The SEC describes the board’s role in a fund’s derivatives risk management program as one that involves regular engagement with the DRM, inquiry into material risks involving the fund’s derivatives transactions, requesting follow-up information when appropriate, and taking reasonable steps to ensure that any matters identified are addressed. The board’s role is one of oversight, not of day-to-day management of the program.
- VaR-based risk limits. Consistent with the proposal, funds that use derivatives in more than a limited manner are subject to an outer limit on risk under a set of VaR-based tests. The rule specifies that funds should apply a “relative VaR test” as the default measure while potentially permitting an alternative, “absolute VaR test,” under certain circumstances. In effect, the rule’s VaR tests do not limit the use of derivatives as such but rather are designed to limit their use only when they increase a fund’s risk exposure (as measured by VaR).
The SEC explains VaR in its rule release:
VaR is an estimate of an instrument’s or portfolio’s potential losses over a given time horizon and at a specified confidence level. VaR will not provide, and is not intended to provide, an estimate of an instrument’s or portfolio’s maximum loss amount. For example, if a fund’s VaR calculated at a 99% confidence level was $100, this means the fund’s VaR model estimates that, 99% of the time, the fund would not be expected to lose more than $100. However, 1% of the time, the fund would be expected to lose more than $100, and VaR does not estimate the extent of this loss.
The SEC acknowledges that “VaR is not itself a leverage measure” but goes on to say that the philosophy behind using VaR for this purpose is that
a VaR test, and especially one that compares a fund’s VaR to an unleveraged reference portfolio that reflects the markets or asset classes in which the fund invests, can be used to analyze whether a fund is using derivatives transactions to leverage the fund’s portfolio, magnifying its potential for losses ....
Under the relative VaR test, a fund will adopt a designated reference portfolio approved by the DRM against which to measure the fund’s exposure. The designated reference portfolio is intended to create a baseline VaR as a stand-in for the VaR of a fund’s unleveraged portfolio and may be either (i) a designated index that meets certain requirements, or (ii) in a change from the proposal and if the fund is actively managed, the fund’s own securities portfolio (excluding derivatives transactions). A fund will satisfy the relative VaR test if its portfolio VaR does not exceed 200% (rather than the proposed 150%) of the VaR of its designated reference portfolio. The relative VaR limit on leverage for closed-end funds with then-outstanding preferred stock is 250% (rather than the proposed 150%).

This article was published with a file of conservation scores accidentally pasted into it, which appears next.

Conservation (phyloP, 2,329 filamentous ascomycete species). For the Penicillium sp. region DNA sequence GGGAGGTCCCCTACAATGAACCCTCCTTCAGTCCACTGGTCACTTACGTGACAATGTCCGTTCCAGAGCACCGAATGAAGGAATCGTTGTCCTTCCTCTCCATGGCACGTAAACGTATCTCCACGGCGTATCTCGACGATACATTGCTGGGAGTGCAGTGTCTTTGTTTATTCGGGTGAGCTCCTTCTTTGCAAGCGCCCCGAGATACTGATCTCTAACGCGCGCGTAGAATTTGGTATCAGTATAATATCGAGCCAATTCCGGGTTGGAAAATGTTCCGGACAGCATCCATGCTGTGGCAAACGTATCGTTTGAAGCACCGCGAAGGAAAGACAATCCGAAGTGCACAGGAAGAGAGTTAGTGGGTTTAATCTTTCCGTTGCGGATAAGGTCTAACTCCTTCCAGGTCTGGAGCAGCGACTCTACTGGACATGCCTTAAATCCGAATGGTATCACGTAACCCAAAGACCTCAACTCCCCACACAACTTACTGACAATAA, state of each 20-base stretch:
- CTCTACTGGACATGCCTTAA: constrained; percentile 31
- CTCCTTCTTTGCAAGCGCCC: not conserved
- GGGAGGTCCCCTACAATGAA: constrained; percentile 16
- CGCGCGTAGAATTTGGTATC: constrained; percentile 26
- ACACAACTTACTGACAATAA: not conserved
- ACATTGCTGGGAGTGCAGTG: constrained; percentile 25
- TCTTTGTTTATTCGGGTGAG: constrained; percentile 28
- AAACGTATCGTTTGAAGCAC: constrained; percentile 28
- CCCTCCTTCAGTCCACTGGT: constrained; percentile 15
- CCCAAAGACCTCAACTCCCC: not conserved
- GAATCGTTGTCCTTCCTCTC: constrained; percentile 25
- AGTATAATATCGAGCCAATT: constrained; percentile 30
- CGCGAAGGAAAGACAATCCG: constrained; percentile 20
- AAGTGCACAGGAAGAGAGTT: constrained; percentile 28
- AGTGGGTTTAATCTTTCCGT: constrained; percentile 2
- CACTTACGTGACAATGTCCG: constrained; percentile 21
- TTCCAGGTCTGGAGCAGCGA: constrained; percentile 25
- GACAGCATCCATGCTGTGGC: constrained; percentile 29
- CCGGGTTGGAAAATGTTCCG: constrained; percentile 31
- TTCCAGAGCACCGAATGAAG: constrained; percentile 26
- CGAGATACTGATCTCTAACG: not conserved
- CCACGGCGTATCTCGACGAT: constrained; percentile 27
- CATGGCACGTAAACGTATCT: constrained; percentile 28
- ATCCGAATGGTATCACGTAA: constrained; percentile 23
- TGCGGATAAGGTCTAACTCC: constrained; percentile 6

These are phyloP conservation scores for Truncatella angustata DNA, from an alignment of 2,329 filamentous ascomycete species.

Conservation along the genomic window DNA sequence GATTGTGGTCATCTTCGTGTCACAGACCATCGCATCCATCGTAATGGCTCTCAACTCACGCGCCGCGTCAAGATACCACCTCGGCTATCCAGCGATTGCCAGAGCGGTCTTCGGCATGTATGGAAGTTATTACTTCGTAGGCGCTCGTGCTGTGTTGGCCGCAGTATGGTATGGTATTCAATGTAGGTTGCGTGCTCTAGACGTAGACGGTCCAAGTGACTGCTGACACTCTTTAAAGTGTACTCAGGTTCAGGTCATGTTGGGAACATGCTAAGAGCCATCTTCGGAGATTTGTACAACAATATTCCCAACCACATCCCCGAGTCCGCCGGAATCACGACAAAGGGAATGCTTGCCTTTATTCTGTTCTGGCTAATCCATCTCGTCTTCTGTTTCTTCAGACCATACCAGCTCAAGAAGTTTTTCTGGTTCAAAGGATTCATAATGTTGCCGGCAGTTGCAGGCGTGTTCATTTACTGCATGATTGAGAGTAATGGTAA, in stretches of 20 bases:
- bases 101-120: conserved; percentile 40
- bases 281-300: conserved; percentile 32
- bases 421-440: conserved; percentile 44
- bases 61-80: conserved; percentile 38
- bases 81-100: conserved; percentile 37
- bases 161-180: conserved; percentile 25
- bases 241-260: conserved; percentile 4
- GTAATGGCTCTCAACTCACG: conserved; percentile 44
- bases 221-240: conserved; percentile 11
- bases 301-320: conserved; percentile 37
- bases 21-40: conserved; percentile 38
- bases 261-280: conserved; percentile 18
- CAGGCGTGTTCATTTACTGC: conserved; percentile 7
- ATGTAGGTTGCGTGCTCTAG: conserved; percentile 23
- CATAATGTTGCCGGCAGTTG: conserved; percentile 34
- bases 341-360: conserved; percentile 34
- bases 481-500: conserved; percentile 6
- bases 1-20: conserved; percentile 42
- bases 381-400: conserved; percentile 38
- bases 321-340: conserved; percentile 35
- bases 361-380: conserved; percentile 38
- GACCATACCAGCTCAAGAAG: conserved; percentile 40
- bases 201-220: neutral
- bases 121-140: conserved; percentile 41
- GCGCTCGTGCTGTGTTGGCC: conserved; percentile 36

In most cases, the designated index may not be an index administered by an affiliate of the fund, its investment adviser or principal underwriter, or created at the request of the fund or its investment adviser, unless the index is widely recognized and used. In a change from the proposed rule, the final rule provides that if a fund’s investment objective is to track the performance of an unleveraged index, then the fund is required to use that index as its designated reference portfolio even if it would otherwise be a prohibited index under the rule. Also in a change from the proposal, a fund will not be required to disclose its designated reference portfolio in its annual reports.
If, however, the fund’s DRM reasonably determines, having considered the fund’s investments, investment objectives and strategy, that the fund’s designated reference portfolio is not an appropriate reference for the relative VaR test, the fund instead must comply with an absolute VaR test. The fund will satisfy the absolute VaR test if its portfolio VaR does not exceed 20% (rather than the proposed 15%) of the value of the fund’s net assets. The absolute VaR limit for closed-end funds with then-outstanding preferred stock is 25%.2
As to frequency of testing, a fund must determine its compliance with the applicable VaR test at least once each business day. If the fund determines it is not compliant with the VaR-based limits, it must come back into compliance promptly. If it fails to do so within five business days (rather than the proposed three), the fund’s DRM must provide certain written reports to the board and SEC and undertake additional analysis.
- Exception for limited derivatives users. Funds that make limited use of derivatives are excepted from the requirements to adopt a derivatives risk management program and comply with the VaR-based limits as well as the related board oversight and reporting requirements. This exception is available to a fund that limits its derivatives exposure to 10% of its net assets. For purposes of this exception, “derivatives exposure” means the sum of (i) the gross notional amounts of a fund’s derivatives transactions, such as futures, swaps and options, and (ii) in the case of short borrowings, the value of any assets sold short. Transactions that are used to hedge certain currency and/or interest rate risks are excluded from the calculation. These funds instead are required to adopt and implement written policies and procedures reasonably designed to manage their level of derivatives risk (i.e., written policies and procedures are still required, but their form and content are not specified).